An Australian warship that entered Indonesian waters while pushing back an asylum seeker boat ignored repeated warnings from a nearby patrol boat that it was in foreign waters.
The military took the extraordinary step last week of removing the captain of the warship from his command for breaching Indonesian territorial waters as part of the Federal Government's operation sovereign borders.
An inquiry found Royal Australian Navy and Customs vessels strayed into Indonesian waters six times in efforts to turn back or tow back boats in December and January.
The incursions were despite captains getting orders not to go within 12 nautical miles of Indonesia.
The West Australian believes the captain of one vessel was cautioned by another Australian crew he was inside Indonesia's 12-mile limit.
But the commander is said to have checked his instruments and replied he was sure his vessel was still in international waters.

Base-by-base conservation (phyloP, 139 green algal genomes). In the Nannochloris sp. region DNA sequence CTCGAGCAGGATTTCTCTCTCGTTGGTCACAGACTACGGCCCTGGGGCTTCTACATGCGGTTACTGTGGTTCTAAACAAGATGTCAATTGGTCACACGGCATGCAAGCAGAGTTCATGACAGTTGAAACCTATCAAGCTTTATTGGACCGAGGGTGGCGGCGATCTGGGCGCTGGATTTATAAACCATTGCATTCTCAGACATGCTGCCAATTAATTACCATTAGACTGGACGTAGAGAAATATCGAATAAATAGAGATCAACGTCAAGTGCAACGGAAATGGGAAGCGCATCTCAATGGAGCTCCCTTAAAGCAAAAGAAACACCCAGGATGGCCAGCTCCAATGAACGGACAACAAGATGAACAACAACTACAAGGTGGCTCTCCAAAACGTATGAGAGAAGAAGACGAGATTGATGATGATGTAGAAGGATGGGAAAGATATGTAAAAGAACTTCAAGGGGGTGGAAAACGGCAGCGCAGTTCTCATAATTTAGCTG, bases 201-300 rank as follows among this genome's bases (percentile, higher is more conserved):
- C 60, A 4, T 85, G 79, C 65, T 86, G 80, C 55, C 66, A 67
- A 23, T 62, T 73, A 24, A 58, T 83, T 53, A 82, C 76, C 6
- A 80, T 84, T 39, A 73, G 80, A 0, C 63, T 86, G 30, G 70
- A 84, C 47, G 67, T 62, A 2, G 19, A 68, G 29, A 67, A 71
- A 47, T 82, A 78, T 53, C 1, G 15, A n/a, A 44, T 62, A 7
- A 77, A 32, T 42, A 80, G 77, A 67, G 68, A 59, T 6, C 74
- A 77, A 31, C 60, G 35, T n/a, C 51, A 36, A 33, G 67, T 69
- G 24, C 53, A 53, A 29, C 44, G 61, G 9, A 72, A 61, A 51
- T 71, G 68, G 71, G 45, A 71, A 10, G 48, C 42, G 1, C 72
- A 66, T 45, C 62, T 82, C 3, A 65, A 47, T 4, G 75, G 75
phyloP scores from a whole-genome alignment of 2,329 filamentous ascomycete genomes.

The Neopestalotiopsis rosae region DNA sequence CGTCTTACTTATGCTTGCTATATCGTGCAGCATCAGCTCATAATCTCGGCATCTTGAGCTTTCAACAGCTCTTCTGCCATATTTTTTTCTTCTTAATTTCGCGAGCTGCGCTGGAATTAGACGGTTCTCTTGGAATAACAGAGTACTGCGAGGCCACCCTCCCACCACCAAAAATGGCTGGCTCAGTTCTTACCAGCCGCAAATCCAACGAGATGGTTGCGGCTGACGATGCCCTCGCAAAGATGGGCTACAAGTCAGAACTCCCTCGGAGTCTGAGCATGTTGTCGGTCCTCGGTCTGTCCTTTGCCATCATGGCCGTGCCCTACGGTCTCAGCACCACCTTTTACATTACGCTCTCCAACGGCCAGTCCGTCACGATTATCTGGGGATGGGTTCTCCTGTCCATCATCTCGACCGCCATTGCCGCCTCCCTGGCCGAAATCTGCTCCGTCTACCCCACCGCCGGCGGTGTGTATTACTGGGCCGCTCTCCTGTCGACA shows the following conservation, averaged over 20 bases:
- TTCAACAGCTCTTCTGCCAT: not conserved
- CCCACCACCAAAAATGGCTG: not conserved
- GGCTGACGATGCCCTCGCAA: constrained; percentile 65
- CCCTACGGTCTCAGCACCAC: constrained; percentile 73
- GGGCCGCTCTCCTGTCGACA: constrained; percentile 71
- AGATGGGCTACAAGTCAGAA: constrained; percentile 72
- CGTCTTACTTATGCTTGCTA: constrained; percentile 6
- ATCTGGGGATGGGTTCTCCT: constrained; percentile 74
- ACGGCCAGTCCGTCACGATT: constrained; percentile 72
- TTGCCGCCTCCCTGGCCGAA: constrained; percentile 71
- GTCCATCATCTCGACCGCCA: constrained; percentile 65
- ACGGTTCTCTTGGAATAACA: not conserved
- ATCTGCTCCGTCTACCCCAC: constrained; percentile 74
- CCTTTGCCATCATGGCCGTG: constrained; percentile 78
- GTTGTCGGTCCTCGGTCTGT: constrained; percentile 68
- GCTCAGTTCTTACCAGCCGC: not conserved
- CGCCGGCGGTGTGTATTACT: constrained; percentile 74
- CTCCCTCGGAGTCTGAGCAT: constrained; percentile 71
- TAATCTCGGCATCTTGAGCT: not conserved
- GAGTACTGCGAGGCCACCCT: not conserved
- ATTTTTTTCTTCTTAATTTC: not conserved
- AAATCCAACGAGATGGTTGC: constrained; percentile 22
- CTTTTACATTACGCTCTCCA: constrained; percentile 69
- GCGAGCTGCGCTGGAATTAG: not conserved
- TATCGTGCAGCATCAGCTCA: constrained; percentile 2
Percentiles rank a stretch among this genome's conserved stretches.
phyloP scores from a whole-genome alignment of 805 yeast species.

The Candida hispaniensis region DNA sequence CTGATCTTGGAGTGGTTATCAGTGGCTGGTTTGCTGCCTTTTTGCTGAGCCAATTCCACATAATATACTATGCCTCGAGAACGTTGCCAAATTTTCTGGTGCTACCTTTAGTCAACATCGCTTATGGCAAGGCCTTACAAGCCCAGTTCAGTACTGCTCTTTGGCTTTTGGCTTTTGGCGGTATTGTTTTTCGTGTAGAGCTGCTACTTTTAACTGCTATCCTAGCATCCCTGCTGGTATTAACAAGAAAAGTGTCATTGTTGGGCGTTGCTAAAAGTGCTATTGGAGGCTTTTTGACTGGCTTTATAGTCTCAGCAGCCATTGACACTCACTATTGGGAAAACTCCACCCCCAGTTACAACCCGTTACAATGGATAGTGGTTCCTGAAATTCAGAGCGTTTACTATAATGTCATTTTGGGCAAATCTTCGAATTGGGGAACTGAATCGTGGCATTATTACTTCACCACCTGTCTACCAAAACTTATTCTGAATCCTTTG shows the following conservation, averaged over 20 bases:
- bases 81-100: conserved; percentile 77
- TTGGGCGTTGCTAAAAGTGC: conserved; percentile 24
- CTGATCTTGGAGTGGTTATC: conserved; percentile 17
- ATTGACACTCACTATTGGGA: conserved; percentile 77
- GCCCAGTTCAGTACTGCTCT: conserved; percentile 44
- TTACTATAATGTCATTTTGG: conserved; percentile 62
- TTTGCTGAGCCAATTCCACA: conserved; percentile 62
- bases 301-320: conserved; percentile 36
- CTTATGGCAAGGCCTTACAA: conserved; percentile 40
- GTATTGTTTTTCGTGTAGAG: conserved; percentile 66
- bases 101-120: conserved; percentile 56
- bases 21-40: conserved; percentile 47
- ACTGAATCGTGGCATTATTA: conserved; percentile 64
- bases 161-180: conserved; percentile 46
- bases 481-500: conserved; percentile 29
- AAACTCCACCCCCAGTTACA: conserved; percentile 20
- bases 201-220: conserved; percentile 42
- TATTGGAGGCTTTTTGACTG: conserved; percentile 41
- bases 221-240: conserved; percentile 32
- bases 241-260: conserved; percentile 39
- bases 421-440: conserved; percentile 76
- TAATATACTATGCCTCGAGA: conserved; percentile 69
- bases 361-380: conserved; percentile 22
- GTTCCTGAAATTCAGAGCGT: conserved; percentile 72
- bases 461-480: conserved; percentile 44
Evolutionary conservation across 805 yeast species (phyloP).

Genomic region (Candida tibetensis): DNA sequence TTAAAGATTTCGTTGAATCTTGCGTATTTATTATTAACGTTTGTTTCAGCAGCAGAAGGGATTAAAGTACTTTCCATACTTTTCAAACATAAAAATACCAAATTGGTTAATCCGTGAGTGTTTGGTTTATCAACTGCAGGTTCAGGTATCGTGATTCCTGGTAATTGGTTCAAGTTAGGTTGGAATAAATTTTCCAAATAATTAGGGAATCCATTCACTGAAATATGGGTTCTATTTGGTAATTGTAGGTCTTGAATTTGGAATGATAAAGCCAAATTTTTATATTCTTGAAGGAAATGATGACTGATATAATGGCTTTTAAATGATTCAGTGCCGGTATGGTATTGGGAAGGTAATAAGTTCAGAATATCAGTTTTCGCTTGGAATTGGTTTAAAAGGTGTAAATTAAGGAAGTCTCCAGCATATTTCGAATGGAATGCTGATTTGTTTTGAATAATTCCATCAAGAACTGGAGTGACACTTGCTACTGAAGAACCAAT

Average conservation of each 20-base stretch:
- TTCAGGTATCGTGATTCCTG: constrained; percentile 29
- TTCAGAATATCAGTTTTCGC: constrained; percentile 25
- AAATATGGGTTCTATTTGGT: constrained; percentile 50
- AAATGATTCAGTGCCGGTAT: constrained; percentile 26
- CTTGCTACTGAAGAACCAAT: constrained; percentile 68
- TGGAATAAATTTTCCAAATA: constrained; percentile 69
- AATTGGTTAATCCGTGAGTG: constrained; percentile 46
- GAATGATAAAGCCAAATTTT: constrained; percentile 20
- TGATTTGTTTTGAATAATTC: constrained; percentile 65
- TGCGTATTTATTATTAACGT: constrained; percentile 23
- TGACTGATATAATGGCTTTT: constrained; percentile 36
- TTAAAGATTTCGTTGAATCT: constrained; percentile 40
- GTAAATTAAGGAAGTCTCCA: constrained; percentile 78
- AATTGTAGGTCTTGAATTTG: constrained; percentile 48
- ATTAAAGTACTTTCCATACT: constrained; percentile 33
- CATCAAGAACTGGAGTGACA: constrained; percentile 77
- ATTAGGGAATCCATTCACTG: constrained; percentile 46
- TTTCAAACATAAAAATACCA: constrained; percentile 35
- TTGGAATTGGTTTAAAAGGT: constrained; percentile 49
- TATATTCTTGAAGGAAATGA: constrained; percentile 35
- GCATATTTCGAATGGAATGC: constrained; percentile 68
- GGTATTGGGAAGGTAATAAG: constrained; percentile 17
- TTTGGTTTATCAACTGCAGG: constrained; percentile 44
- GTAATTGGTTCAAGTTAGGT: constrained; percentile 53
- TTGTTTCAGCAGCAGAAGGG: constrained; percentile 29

Two of Australia's most modern vessels were involved in incursions - the Anzac class frigates HMAS Parramatta and HMAS Stuart.
Another commander was "administratively sanctioned" and a further five officers are to be formally or informally counselled.
The disciplinary actions have raised eyebrows in sections of the military, with naval personnel complaining the officers were unfairly punished for executing a controversial Government policy.
But senior Defence figures remain firm the officers broke clear guidelines and action was needed.
Indonesian officials claimed last week the Australian Government had reassured them the policy of turning back asylum seeker boats had been quietly killed off.
But Immigration Minister Scott Morrison said yesterday there had been no change in border security operations.